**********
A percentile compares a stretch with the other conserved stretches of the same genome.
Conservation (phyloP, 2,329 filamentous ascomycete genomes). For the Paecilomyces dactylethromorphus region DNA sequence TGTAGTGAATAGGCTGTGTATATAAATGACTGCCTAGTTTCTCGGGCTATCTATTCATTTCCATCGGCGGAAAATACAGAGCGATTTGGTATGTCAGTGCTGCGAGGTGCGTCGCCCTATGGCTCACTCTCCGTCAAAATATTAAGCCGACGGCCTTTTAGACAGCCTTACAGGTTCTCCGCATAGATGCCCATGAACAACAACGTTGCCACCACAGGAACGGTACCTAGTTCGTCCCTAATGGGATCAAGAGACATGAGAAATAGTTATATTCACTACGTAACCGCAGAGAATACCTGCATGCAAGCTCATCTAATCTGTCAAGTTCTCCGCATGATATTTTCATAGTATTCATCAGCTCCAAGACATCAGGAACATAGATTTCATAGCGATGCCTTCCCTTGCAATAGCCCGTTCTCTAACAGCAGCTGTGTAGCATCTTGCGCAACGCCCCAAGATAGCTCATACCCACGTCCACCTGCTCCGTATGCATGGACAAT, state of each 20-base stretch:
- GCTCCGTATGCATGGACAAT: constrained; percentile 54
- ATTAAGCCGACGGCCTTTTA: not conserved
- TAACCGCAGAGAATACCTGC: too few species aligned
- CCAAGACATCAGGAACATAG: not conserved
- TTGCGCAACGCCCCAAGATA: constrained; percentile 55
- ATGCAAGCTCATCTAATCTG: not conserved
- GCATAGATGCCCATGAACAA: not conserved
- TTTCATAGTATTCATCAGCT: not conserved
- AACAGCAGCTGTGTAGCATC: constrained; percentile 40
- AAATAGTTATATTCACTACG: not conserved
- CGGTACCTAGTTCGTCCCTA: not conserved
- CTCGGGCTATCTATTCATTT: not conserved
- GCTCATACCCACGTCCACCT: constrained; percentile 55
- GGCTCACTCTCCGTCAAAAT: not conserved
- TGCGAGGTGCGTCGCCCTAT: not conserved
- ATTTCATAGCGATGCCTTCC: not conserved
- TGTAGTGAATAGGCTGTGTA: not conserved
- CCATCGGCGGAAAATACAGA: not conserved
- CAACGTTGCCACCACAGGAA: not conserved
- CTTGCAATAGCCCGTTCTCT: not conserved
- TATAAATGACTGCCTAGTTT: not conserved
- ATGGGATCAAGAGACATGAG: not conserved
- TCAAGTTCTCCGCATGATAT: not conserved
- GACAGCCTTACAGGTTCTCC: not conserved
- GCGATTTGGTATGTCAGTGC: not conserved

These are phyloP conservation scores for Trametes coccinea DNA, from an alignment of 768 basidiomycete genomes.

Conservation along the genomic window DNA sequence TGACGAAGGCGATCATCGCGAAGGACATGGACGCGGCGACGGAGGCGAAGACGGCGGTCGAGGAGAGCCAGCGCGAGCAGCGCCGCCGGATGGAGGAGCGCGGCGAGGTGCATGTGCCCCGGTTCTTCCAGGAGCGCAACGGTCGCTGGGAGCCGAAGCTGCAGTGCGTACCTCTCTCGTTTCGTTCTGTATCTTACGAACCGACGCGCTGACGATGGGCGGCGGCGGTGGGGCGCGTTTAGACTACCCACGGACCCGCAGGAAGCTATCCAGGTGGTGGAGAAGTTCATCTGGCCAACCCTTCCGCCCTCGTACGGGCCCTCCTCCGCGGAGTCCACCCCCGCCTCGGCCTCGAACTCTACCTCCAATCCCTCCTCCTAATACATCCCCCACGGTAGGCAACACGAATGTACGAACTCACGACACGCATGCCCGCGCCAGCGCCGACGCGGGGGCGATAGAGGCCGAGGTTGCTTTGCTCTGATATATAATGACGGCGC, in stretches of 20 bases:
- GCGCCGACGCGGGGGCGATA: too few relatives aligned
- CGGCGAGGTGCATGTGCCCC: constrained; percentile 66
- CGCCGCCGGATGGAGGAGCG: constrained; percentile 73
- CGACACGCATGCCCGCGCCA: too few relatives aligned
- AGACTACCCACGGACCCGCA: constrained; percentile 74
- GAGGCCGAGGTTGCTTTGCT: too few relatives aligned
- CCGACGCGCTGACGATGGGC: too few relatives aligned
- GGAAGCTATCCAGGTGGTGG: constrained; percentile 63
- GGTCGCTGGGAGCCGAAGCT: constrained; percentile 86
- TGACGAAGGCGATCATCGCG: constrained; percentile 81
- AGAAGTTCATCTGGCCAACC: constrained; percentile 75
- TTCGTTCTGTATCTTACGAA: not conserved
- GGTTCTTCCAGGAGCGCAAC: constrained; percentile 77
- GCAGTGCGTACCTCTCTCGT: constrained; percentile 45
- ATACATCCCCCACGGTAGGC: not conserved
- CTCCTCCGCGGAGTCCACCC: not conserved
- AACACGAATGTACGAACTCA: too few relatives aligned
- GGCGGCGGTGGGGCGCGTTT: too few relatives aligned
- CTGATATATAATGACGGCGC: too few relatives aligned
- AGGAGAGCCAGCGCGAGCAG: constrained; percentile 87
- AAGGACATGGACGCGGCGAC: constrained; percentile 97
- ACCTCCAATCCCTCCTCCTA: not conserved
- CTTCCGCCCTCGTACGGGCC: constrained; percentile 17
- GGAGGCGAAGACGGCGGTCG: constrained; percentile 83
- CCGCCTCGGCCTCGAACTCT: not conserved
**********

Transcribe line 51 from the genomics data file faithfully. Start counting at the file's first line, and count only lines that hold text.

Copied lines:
- ACCTCCAATCCCTCCTCCTA: not conserved